Mar 6th, 2017
Australia's National Mental Health Commissioner Lucy Brogden has visited a lot of workplaces in her career. It's part of her job.
And she has had her fair share of unexpected walk-ins.
"I walked into a law firm once and someone said to me, 'halfway down that corridor, a man has been sleeping under his desk for a few days. Should we do something?" Brogen told The Huffington Post Australia at an ABC-led conference on Thursday.
"I said, 'do you care that this person is sleeping under their desk? Did you offer them a pillow?"
'It is a balancing act. But laying everything else aside, we are all human. And we should care for each other'.
We all know that mental ill health in Australia is on the rise -- for many of us, it is a lived experience. And yet statistics that count three million Australians
currently being affected by anxiety or depression do not disappear at the office door.
"I speak to organisations who say, 'we don't have anyone with mental illness in our company. We're fine.' If you look at the data, this is highly unlikely. I challenge them to take a minute to think about how these numbers fit into their organisation," Brogden said.
With a background in banking and organisational psychology, Brogden has always been a firm advocate for mental health. She too has lived through its tight grasp, through the public struggle of her husband and former NSW Liberal Leader John Brogden
The National Mental Health Commission
builds mental health conversation around a 'Contributing Life Framework' -- a "whole-of-person, whole-of-life approach to mental health and well being" -- that suggests enabling people to live contributing lives produces a more economically-stable and socially-thriving society.
According to Brodgen, this comes down to "having something to do each day that brings meaning". Enter your workplace.
"The connection to work is very powerful -- particularly for someone in distress. We don't want to let concepts of privacy and confidentiality artificially get in the way of connecting with each other as people."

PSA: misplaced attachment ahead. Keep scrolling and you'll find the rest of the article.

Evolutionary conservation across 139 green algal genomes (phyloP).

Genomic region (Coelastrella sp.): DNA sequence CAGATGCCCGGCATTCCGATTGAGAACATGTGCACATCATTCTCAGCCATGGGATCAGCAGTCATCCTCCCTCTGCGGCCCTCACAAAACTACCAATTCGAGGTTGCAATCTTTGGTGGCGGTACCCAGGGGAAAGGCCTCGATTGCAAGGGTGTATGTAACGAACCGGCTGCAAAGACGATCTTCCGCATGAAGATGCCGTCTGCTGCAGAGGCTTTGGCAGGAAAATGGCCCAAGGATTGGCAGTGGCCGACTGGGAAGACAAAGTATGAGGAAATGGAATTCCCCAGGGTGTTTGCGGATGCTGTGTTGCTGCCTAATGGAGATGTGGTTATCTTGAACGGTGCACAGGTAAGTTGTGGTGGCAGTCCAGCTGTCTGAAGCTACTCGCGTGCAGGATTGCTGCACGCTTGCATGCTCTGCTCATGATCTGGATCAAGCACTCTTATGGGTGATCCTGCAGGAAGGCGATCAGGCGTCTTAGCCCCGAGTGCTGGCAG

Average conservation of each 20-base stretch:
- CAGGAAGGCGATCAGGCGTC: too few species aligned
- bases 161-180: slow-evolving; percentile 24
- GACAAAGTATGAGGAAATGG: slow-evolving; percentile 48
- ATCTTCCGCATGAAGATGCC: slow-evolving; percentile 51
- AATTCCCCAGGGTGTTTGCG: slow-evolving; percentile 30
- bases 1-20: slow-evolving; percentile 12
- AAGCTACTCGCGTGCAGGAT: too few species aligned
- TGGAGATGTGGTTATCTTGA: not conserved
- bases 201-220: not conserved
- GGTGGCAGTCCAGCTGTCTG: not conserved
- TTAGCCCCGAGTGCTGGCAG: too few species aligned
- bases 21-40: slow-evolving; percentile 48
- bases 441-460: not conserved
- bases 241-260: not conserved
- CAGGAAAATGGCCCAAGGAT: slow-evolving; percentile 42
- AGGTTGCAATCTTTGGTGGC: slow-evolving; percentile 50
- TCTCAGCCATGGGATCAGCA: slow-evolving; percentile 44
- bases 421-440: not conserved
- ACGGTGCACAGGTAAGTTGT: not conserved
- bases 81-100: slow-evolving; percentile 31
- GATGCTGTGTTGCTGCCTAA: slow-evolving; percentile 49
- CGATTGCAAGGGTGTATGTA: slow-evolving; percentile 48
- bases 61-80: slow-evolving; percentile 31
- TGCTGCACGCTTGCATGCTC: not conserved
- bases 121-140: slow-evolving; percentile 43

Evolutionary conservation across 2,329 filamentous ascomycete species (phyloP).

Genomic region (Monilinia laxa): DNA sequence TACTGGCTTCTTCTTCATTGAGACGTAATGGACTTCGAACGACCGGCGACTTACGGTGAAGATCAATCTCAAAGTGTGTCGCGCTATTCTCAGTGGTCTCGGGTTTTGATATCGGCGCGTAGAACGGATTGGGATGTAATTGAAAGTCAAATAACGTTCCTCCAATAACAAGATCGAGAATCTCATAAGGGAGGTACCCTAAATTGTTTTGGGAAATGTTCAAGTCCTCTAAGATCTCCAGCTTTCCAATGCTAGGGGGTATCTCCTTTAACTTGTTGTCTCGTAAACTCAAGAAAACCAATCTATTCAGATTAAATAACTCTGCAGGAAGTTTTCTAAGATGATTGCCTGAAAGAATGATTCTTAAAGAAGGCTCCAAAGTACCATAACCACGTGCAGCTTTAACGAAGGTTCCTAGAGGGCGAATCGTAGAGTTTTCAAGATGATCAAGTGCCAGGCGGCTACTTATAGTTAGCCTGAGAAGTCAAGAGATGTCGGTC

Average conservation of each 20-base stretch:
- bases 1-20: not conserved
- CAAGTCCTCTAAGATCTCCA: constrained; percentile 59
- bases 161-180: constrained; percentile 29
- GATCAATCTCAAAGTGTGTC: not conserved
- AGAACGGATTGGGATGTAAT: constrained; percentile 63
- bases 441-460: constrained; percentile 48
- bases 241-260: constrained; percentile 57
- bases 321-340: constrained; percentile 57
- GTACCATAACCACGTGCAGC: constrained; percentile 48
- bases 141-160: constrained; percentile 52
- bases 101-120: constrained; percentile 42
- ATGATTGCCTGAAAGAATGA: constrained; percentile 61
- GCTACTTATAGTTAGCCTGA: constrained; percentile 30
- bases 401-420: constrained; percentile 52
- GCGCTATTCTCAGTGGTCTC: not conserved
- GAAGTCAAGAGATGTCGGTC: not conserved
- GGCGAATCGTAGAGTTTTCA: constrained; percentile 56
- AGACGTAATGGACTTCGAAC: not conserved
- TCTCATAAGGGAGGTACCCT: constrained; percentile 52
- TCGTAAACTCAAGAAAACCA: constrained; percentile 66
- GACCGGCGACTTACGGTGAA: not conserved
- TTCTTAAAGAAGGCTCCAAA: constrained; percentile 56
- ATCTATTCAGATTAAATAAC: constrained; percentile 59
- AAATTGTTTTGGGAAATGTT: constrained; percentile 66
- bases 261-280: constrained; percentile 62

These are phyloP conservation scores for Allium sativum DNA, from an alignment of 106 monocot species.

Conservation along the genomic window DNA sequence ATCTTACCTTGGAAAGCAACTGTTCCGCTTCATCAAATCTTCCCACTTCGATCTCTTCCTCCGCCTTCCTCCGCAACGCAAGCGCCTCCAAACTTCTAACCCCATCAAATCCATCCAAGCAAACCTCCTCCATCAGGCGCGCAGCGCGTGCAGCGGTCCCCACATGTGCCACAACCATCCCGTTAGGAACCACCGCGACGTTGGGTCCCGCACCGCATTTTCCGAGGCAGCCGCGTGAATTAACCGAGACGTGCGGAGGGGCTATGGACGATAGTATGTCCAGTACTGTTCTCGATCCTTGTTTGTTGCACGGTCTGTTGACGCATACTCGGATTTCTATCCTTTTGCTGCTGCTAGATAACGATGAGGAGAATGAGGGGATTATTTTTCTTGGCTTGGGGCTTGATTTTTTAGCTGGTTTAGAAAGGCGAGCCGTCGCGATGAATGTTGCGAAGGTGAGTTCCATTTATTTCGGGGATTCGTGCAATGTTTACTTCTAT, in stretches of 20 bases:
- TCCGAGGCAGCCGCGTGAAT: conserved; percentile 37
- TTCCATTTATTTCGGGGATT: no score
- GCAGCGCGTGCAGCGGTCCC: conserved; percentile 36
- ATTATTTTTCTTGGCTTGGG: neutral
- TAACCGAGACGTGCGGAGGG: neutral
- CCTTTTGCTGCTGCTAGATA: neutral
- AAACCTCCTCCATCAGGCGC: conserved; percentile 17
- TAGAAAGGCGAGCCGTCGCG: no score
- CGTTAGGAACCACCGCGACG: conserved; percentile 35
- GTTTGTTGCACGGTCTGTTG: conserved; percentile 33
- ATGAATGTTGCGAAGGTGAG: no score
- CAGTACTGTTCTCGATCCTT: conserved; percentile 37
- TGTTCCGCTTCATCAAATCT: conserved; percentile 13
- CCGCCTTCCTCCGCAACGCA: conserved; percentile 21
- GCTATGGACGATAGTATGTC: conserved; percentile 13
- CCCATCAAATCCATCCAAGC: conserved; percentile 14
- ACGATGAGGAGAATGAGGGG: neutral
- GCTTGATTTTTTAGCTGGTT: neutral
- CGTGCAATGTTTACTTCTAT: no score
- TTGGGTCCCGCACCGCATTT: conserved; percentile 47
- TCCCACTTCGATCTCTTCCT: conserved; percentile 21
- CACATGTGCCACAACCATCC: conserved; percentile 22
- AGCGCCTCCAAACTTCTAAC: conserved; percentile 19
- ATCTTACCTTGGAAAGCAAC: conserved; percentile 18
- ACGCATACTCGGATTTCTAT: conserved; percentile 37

What is a mentally healthy workplace?
In 2013, The Commission established The Mentally Healthy Workplace Alliance
to conjoin business, community and government and widen awareness about mental health issues at work.
And their approach certainly goes beyond free yoga and fruit bowls.
"Too often I get to workplaces and they'll say to me, 'we give them free yoga. We have fruit in the kitchen. They're still not happy,'" Brogden said, also referring to those bi-annual engagement surveys (you know the ones).
"So many companies roll out the same survey, do nothing, roll it out again ... and they wonder why the greatest correlation they have to engagement is the job market. There are some good products out there, but if they're not used well, they're really upending with the yoga and fruit bowl mentality."
While the impact of work on a person's well being is complex, Brogden's analogy is simple:
Good work is good for people.
At the core of this is a refocus on workplace design and culture.
"This doesn't necessarily involved bringing in high-paid consultants.You need to be prepared to sit down and look at the way people are doing their work," Brogden said.
Ah, the token fruit bowl.
From this comes an understanding of the systems required to support and counsel a person in distress.
"It's about enhancing personal and organisation resilience as well as promoting and facilitating early help-seeking and prevention," Brogden said.
"One of the things that we know about mood disorders, particularly depression and anxiety, is that your self-awareness is one of the first things to go. The man sleeping under the desk may not see that as a problem," Brogden said. "For the rest of us, that's an opportunity to say, 'is something going on for you? Can I help?"
Mental ill health is costing our workplaces.
This framework is something we are not doing enough.
In 2015, the Commission completed a national review of mental health programmes and services in Australia.
"We were spending $10 billion. And the biggest numbers come from disability support pensions and carer's pensions. These are incredibly important safety nets in our society, but from a mental health perspective, this is a sign that we are failing," Brodgen said.
We know how to prevent it, we know how to treat it, but our systems are failing us.
The OECD estimates the average overall cost of mental health to developed countries is about four percent of the GFP. This equates to more than $60 billion in Australia -- or about $4,000 a year for each person who lodges a tax return.
And these are big issues for business. Mental ill-health generates considerable absenteeism and presenteeism, with mental health conditions resulting in around 12 million days of reduced productivity for Australian businesses each year.
On the flipside, investing in mentally healthy workplaces can draw significant return.
"Our research has showed us that for every one dollar of investment, there is a $2.30 return on investment," Brogden said. "If your organisation responds to that, take the data and run with it."
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